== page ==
Photo: Courtesy of Chris Boffoli
We recently came across one of Chris Boffoli’s photos from Big Appetites, a set of images that reminded us of a scene out of Gulliver’s Travels, with matchstick-sized people playing on Titanic-sized fruit.We were hooked. Fortunately, there are tons of photos in the series, and Boffoli was kind enough to share some with us. And his Big Appetites images will be featured in a show at Winston Wächter Fine Art in Chelsea starting Thursday, June 21.
Check out more of his work on his website and scroll down to read an exclusive Q&A about his work and inspiration.
Click here to see Boffoli’s photos >
Business Insider: How did you come up with the idea for the series?
Chris Boffoli: The genesis of my Big Appetites series of fine art photographs (which I have also called “Disparity”) was in a lot of the media I was exposed to as a child. There were so many films and television shows that exploited both the dramatic and comedy potential of the juxtaposition of different scales: tiny people in a normal-sized world. (Honey I Shrunk the Kids, The Incredible Shrinking Woman, Innerspace, etc.). It is a surprisingly common cultural theme going back all the way to old Hollywood, and back farther to Jonathan Swift’s Gulliver’s Travels in the 18th century.
I think it is especially resonant with children because as a child you live in an adult world that is out of scale with your own body and proportions. And you constantly exercise your imagination around a world of toys that are further out of scale. As a child I was an avid collector of Matchbox cars, a model railroader and a builder of models (cars, ships and aeroplanes). I was fascinated, as many children and adults are, with tiny, meticulously detailed things.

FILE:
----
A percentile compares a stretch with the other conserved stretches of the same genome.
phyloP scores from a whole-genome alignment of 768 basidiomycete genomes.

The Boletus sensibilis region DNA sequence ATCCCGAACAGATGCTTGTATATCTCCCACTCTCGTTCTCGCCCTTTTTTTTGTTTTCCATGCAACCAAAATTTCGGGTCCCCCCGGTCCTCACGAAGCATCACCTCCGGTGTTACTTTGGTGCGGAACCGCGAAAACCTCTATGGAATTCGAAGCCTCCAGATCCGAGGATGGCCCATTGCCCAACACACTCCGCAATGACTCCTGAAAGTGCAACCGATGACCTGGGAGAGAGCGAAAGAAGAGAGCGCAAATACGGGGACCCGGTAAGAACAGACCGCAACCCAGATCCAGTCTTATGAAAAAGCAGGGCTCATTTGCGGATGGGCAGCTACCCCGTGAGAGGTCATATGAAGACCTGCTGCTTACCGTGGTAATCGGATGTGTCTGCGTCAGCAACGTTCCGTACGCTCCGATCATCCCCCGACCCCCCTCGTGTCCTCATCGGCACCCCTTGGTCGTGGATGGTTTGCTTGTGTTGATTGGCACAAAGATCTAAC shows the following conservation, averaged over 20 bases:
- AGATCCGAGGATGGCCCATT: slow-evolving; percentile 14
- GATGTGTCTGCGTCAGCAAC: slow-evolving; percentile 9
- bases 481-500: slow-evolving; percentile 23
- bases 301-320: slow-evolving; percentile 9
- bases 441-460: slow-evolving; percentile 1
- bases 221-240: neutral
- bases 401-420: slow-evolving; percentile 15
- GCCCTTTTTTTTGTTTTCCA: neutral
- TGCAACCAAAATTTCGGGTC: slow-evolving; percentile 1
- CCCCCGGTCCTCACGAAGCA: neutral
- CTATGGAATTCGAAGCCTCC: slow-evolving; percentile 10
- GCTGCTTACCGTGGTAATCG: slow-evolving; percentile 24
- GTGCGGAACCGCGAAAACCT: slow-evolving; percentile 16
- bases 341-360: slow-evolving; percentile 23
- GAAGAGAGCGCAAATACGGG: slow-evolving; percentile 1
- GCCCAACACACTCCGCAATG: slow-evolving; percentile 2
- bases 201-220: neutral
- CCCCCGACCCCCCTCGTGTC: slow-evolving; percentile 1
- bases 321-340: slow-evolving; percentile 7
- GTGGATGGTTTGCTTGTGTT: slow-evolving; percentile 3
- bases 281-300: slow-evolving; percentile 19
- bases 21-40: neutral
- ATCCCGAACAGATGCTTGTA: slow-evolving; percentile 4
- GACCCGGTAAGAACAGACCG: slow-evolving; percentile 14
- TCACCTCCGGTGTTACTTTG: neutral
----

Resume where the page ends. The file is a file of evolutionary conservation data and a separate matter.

Jumping forward, I encountered some art exhibits at the Saatchi gallery in London in 2002 that used scale figures in elaborate dioramas. I think it was the Chapman Brothers’ work “In Hell.” And about a year later I saw the incredibly brilliant travellers series by Walter Martin and Paloma Munoz which presented intimate scenes, populated with scale figures, in snow globes. I particularly liked the idea of engaging a viewer with snowglobes, a format that is typically whimsical and fun, and then presenting something that was dark and often disturbing. These were really the works that got me thinking about starting work on a series of my own photographs with scale figures.
When I began shooting some of the very earliest images in this series, around 2003-04, food was a conscious choice as it can be very beautiful – in terms of texture and colour – especially when shot with available light and macro lenses. Combining what is essentially food and toys makes the work instantly accessible to virtually everyone, and thus more powerful. Regardless of language, culture and social status, almost everyone can identify with toys from their childhood. And whether you eat with a fork, chopsticks or your hands, everyone understands food. Sitting down to a meal makes us feel most human. And exotic foods are often a proverbial gateway drug into foreign cultures.
BI: How long does it take to set up a single scene?